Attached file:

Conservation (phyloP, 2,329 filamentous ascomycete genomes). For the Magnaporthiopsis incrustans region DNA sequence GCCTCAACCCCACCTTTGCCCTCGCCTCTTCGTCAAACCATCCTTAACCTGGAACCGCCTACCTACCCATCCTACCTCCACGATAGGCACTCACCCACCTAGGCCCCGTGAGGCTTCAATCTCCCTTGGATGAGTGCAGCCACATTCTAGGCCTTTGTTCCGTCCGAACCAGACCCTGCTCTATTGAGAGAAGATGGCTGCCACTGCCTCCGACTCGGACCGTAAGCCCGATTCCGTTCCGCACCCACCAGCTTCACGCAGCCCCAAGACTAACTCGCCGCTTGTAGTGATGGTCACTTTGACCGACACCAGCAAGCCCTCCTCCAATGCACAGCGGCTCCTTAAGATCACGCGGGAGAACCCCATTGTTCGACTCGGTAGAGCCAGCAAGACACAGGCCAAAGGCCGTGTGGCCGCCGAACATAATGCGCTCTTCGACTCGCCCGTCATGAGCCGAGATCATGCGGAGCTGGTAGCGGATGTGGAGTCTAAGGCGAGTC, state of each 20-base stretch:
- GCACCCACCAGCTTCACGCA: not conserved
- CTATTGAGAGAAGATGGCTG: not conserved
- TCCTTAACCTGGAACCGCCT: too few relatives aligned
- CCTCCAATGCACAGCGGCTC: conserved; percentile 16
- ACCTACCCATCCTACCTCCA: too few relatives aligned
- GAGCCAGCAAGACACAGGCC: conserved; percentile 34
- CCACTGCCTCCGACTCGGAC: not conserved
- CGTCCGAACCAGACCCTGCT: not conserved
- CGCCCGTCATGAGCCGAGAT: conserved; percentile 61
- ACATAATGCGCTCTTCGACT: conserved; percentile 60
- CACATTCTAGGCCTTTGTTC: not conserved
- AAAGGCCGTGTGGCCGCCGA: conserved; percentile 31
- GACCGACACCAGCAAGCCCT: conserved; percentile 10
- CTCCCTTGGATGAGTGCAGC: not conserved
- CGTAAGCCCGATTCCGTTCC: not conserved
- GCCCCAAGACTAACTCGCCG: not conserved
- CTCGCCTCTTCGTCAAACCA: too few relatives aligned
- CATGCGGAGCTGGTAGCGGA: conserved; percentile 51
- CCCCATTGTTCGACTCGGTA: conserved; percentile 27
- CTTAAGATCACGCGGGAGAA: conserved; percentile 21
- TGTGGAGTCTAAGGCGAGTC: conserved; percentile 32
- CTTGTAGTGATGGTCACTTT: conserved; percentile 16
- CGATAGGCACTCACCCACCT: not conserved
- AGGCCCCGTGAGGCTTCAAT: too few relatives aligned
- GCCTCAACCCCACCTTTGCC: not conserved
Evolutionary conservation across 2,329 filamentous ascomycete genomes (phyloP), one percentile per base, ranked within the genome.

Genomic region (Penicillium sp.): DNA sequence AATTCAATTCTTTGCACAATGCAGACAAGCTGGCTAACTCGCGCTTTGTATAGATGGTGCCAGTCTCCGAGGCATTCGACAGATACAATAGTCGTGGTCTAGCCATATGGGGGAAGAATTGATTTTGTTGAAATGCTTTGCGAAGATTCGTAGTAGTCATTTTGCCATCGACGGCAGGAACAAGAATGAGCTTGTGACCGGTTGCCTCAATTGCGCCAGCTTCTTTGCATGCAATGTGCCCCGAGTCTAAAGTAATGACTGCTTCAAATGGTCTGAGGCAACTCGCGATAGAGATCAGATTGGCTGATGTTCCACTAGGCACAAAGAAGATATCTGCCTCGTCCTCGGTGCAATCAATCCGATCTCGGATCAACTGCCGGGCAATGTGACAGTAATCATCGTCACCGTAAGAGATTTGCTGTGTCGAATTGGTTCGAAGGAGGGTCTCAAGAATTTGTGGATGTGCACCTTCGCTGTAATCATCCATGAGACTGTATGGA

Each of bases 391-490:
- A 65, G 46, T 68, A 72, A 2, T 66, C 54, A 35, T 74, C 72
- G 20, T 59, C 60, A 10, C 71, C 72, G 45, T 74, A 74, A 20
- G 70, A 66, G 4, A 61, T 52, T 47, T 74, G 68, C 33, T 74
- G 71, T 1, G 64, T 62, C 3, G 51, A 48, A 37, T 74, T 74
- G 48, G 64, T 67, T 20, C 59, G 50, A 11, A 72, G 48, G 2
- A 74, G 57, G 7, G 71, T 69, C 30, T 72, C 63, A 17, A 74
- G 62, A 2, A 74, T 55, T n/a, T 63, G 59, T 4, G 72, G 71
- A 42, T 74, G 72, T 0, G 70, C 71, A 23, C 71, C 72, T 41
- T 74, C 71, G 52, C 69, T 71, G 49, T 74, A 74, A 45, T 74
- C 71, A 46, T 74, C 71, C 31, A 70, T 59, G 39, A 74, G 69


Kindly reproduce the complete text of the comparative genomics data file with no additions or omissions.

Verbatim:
Conservation (phyloP, 2,329 filamentous ascomycete genomes). For the Magnaporthiopsis incrustans region DNA sequence GCCTCAACCCCACCTTTGCCCTCGCCTCTTCGTCAAACCATCCTTAACCTGGAACCGCCTACCTACCCATCCTACCTCCACGATAGGCACTCACCCACCTAGGCCCCGTGAGGCTTCAATCTCCCTTGGATGAGTGCAGCCACATTCTAGGCCTTTGTTCCGTCCGAACCAGACCCTGCTCTATTGAGAGAAGATGGCTGCCACTGCCTCCGACTCGGACCGTAAGCCCGATTCCGTTCCGCACCCACCAGCTTCACGCAGCCCCAAGACTAACTCGCCGCTTGTAGTGATGGTCACTTTGACCGACACCAGCAAGCCCTCCTCCAATGCACAGCGGCTCCTTAAGATCACGCGGGAGAACCCCATTGTTCGACTCGGTAGAGCCAGCAAGACACAGGCCAAAGGCCGTGTGGCCGCCGAACATAATGCGCTCTTCGACTCGCCCGTCATGAGCCGAGATCATGCGGAGCTGGTAGCGGATGTGGAGTCTAAGGCGAGTC, state of each 20-base stretch:
- GCACCCACCAGCTTCACGCA: not conserved
- CTATTGAGAGAAGATGGCTG: not conserved
- TCCTTAACCTGGAACCGCCT: too few relatives aligned
- CCTCCAATGCACAGCGGCTC: conserved; percentile 16
- ACCTACCCATCCTACCTCCA: too few relatives aligned
- GAGCCAGCAAGACACAGGCC: conserved; percentile 34
- CCACTGCCTCCGACTCGGAC: not conserved
- CGTCCGAACCAGACCCTGCT: not conserved
- CGCCCGTCATGAGCCGAGAT: conserved; percentile 61
- ACATAATGCGCTCTTCGACT: conserved; percentile 60
- CACATTCTAGGCCTTTGTTC: not conserved
- AAAGGCCGTGTGGCCGCCGA: conserved; percentile 31
- GACCGACACCAGCAAGCCCT: conserved; percentile 10
- CTCCCTTGGATGAGTGCAGC: not conserved
- CGTAAGCCCGATTCCGTTCC: not conserved
- GCCCCAAGACTAACTCGCCG: not conserved
- CTCGCCTCTTCGTCAAACCA: too few relatives aligned
- CATGCGGAGCTGGTAGCGGA: conserved; percentile 51
- CCCCATTGTTCGACTCGGTA: conserved; percentile 27
- CTTAAGATCACGCGGGAGAA: conserved; percentile 21
- TGTGGAGTCTAAGGCGAGTC: conserved; percentile 32
- CTTGTAGTGATGGTCACTTT: conserved; percentile 16
- CGATAGGCACTCACCCACCT: not conserved
- AGGCCCCGTGAGGCTTCAAT: too few relatives aligned
- GCCTCAACCCCACCTTTGCC: not conserved
Evolutionary conservation across 2,329 filamentous ascomycete genomes (phyloP), one percentile per base, ranked within the genome.

Genomic region (Penicillium sp.): DNA sequence AATTCAATTCTTTGCACAATGCAGACAAGCTGGCTAACTCGCGCTTTGTATAGATGGTGCCAGTCTCCGAGGCATTCGACAGATACAATAGTCGTGGTCTAGCCATATGGGGGAAGAATTGATTTTGTTGAAATGCTTTGCGAAGATTCGTAGTAGTCATTTTGCCATCGACGGCAGGAACAAGAATGAGCTTGTGACCGGTTGCCTCAATTGCGCCAGCTTCTTTGCATGCAATGTGCCCCGAGTCTAAAGTAATGACTGCTTCAAATGGTCTGAGGCAACTCGCGATAGAGATCAGATTGGCTGATGTTCCACTAGGCACAAAGAAGATATCTGCCTCGTCCTCGGTGCAATCAATCCGATCTCGGATCAACTGCCGGGCAATGTGACAGTAATCATCGTCACCGTAAGAGATTTGCTGTGTCGAATTGGTTCGAAGGAGGGTCTCAAGAATTTGTGGATGTGCACCTTCGCTGTAATCATCCATGAGACTGTATGGA

Each of bases 391-490:
- A 65, G 46, T 68, A 72, A 2, T 66, C 54, A 35, T 74, C 72
- G 20, T 59, C 60, A 10, C 71, C 72, G 45, T 74, A 74, A 20
- G 70, A 66, G 4, A 61, T 52, T 47, T 74, G 68, C 33, T 74
- G 71, T 1, G 64, T 62, C 3, G 51, A 48, A 37, T 74, T 74
- G 48, G 64, T 67, T 20, C 59, G 50, A 11, A 72, G 48, G 2
- A 74, G 57, G 7, G 71, T 69, C 30, T 72, C 63, A 17, A 74
- G 62, A 2, A 74, T 55, T n/a, T 63, G 59, T 4, G 72, G 71
- A 42, T 74, G 72, T 0, G 70, C 71, A 23, C 71, C 72, T 41
- T 74, C 71, G 52, C 69, T 71, G 49, T 74, A 74, A 45, T 74
- C 71, A 46, T 74, C 71, C 31, A 70, T 59, G 39, A 74, G 69